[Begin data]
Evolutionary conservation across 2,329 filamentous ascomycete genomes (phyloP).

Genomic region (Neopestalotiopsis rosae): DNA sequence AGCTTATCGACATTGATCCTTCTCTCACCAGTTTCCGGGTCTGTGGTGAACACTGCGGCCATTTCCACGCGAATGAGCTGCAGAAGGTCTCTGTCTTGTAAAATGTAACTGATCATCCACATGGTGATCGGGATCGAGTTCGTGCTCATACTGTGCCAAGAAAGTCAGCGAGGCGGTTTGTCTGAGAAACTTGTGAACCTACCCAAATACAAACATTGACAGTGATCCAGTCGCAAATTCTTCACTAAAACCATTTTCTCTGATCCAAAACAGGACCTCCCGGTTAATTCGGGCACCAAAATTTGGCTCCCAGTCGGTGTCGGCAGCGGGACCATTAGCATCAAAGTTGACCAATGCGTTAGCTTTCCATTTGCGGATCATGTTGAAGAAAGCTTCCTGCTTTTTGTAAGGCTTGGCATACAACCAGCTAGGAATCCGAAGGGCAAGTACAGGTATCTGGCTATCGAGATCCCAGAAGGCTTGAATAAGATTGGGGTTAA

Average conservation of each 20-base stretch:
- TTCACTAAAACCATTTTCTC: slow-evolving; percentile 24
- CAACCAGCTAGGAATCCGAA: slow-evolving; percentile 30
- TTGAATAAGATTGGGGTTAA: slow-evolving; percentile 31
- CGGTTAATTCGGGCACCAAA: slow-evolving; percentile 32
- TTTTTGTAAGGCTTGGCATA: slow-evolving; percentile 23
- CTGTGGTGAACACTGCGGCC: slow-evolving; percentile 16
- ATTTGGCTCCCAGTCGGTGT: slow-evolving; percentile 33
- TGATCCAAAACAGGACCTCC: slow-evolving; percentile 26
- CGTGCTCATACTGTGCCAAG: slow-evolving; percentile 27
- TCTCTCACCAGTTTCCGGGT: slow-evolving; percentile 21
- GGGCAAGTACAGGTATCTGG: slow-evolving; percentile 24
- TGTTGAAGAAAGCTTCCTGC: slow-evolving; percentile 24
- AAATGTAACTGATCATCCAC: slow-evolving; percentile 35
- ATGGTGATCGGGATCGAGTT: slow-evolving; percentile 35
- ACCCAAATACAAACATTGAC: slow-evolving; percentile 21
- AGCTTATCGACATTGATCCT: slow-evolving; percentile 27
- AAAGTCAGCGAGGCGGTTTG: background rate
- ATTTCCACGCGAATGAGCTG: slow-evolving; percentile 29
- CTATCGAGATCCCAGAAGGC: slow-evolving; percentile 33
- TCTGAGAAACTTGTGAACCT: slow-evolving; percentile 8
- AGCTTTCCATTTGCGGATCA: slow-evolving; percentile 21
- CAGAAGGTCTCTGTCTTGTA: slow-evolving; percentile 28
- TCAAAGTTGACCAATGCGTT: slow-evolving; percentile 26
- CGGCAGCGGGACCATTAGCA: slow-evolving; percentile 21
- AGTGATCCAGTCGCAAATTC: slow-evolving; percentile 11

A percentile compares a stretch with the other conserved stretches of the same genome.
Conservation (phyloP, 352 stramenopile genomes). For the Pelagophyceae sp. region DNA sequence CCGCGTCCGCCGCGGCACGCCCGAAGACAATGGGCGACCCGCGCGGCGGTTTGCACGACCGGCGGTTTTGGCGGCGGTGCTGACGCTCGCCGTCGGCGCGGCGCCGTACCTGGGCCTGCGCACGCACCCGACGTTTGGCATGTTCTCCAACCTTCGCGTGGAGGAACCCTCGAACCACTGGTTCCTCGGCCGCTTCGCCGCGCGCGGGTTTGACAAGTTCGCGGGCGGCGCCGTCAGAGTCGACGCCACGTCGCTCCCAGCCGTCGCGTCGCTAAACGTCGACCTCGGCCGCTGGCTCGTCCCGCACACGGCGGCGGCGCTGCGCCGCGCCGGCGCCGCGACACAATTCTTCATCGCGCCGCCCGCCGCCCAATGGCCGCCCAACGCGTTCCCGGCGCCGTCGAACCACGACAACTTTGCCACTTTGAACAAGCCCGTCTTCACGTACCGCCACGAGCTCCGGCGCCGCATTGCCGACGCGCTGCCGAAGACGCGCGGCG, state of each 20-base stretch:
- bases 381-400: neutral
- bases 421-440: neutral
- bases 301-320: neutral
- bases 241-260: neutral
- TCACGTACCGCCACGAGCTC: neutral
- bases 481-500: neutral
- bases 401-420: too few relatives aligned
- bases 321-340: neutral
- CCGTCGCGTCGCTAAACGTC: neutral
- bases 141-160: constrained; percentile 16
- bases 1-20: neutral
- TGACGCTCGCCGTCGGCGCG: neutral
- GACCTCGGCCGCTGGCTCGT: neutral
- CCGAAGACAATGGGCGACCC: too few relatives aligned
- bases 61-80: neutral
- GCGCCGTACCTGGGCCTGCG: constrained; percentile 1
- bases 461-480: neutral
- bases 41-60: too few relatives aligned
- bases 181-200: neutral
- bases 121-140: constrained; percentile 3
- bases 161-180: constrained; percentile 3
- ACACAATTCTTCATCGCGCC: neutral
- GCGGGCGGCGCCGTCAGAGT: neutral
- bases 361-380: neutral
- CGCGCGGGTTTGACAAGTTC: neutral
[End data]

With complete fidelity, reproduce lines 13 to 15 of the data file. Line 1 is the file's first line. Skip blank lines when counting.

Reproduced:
- TCTCTCACCAGTTTCCGGGT: slow-evolving; percentile 21
- GGGCAAGTACAGGTATCTGG: slow-evolving; percentile 24
- TGTTGAAGAAAGCTTCCTGC: slow-evolving; percentile 24